Therefore Rule of Thumb for calculating which load avarage is okay for a server is;
Number of CPU / Cores should not exceed digit returned in Load Avarage stats
c) Critical – Load avarage >5 – A sure sign for unresponsive or soon to hang server
On Computers with just 1 CPU, load avarage of 5 is sure sign running services will lag brutally and server will become inaccessible. For multicore / multiprocessor servers big troubles can be expected, whether load avarage is about 1/2 of the maximum number of of Load Avarage; (for 8 CPU Multicore hardware). A load avarage of 8 + ( 1/2 * 8 ) = 12 is sure sign system is stoned and running services inaccessible.
d) load avarage: 1.74, 1.90, 1.83 – Is 1 / 5 or 15 minutes LA numbers more important to consider?
All are important however 5 and 15 minutes load avg. give better indication on what's happening with machine as current load can peak for just a second to a higher number, being misleading.
To get number of CPU / Cores use cmd;
mail:/home/hipo# grep 'model name' /proc/cpuinfo | wc -l
For more precise info on CPU type and model use;
mail:/home/hipo# cat /proc/cpuinfo
processor : 0
vendor_id : GenuineIntel
cpu family : 6
model : 44
model name : Intel(R) Xeon(R) CPU E5645 @ 2.40GHz
stepping : 2
cpu MHz : 2400.094
cache size : 12288 KB
physical id : 0
siblings : 12
core id : 0
cpu cores : 6
apicid : 0
initial apicid : 0
fpu : yes
fpu_exception : yes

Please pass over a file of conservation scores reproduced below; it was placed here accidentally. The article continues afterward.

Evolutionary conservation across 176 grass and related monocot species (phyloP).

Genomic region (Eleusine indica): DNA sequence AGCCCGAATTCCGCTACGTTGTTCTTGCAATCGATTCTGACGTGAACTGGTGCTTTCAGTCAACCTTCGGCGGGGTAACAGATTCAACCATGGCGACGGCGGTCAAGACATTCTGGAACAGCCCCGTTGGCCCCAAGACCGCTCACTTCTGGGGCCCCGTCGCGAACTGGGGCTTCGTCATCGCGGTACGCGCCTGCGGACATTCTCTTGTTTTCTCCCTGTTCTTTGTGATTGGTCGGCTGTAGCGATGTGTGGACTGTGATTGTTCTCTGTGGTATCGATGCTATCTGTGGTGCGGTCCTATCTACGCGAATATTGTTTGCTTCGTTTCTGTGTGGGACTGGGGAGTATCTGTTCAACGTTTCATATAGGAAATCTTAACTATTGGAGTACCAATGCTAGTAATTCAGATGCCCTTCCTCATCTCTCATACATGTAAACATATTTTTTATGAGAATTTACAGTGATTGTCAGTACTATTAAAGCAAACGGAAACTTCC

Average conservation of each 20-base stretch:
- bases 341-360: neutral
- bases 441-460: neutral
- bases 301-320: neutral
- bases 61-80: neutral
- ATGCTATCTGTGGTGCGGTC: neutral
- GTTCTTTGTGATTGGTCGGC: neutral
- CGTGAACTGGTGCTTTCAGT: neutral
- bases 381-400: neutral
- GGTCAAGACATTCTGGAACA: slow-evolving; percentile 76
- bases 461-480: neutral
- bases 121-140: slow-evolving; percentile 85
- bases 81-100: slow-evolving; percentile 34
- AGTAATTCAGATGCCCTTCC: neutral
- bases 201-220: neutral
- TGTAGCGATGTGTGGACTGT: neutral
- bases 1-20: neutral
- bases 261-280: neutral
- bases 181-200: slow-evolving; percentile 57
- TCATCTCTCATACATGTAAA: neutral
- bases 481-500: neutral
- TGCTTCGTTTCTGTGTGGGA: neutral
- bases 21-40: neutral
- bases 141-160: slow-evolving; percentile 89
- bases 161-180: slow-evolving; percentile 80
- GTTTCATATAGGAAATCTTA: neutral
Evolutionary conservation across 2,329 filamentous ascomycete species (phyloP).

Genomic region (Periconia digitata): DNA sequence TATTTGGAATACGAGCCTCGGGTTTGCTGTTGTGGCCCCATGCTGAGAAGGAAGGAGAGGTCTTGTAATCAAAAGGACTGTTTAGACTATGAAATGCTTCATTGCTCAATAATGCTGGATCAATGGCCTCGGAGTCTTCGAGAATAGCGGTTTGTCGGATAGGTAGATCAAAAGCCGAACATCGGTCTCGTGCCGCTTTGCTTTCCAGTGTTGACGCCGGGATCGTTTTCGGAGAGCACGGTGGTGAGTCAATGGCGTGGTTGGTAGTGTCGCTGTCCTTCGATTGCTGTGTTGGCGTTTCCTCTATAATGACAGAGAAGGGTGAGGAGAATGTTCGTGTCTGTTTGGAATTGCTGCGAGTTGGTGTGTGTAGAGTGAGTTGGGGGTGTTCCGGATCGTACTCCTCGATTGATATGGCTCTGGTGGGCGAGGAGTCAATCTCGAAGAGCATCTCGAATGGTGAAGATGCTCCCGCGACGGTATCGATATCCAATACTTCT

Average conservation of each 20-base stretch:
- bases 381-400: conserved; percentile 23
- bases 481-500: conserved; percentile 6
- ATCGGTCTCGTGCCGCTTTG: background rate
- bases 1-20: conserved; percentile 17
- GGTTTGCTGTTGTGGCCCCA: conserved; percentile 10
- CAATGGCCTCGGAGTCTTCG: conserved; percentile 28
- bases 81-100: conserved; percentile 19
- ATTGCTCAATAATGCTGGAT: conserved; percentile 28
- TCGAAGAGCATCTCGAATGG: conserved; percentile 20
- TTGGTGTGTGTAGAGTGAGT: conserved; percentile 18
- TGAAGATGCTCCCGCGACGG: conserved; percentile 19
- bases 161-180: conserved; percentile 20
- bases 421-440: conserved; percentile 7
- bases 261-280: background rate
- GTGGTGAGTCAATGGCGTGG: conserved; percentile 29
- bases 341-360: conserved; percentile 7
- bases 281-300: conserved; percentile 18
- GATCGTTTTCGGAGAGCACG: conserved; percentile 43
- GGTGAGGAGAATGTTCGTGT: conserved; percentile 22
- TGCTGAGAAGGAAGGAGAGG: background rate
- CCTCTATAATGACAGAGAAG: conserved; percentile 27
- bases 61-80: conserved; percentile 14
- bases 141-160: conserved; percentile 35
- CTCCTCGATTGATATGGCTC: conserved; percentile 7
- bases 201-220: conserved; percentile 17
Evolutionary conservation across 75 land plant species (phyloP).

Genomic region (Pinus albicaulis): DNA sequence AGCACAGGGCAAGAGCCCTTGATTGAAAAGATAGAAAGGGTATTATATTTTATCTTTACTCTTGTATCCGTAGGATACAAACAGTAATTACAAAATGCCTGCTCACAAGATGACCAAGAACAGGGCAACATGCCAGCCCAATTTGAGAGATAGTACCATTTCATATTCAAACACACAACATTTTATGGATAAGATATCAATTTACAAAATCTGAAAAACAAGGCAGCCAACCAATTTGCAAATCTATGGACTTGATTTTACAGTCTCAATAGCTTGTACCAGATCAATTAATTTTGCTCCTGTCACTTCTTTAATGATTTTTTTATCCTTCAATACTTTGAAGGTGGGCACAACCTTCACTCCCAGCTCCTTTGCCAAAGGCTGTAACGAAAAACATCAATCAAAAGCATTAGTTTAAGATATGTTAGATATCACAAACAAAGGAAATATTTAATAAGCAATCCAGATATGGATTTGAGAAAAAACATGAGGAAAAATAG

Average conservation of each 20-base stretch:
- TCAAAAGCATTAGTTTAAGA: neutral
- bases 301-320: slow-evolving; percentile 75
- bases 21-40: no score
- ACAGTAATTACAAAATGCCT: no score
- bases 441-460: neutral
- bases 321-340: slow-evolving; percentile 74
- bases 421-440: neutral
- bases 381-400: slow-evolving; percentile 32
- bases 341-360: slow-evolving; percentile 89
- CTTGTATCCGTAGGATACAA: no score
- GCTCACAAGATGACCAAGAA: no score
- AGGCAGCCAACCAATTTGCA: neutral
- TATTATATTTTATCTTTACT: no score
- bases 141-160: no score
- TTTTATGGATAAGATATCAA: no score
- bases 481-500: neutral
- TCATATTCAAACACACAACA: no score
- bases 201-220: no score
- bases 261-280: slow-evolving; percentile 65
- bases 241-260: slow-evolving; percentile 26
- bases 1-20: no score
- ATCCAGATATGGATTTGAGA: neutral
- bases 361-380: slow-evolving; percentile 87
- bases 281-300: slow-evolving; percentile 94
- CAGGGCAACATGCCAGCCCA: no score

cpuid level : 11
wp : yes
flags : fpu vme de pse tsc msr pae mce cx8 apic sep mtrr pge mca cmov pat pse36 clflush dts acpi mmx fxsr sse sse2 ss ht tm pbe syscall nx pdpe1gb rdtscp lm constant_tsc arch_perfmon pebs bts rep_good xtopology nonstop_tsc aperfmperf pni dtes64 monitor ds_cpl vmx smx est tm2 ssse3 cx16 xtpr pdcm dca sse4_1 sse4_2 popcnt lahf_lm ida arat tpr_shadow vnmi flexpriority ept vpid
bogomips : 4800.18
clflush size : 64
cache_alignment : 64
address sizes : 40 bits physical, 48 bits virtual
If you hit abnormal high load avarage, it is useful to check in top process list what is top process / processes causing highest system load. It is useful to run ps with following arguments
mail:/home/hipo# ps axuwwf
Look in STAT column. Processes in STAT have 3 states;
- R – Running
- S – Sleeping
- D – Waiting for something
Usually processes with status of D – are ones causing problems. If you get D STAT-ed processes check further what's wrong with them and fix it. If there are none, simply, number of clients using machine pop-ed up meaning you need to quickly move to better hardware host.
e) Getting notified via email whether load avarage exceeds certain value
A good way to get notified or do certain action like restarting Apache WebServer or other common process causing high loads is through monit. Monit is very usefukl for notifying on high load avarages or even better for Restarting processes imposing high loads.
You can always use a few liners shell script to mail to email or SMS2Email mailbox similar to this tiny shell script to restart apache on high load.There is also a Ruby lang tool – Scout to monitor and report high load avarages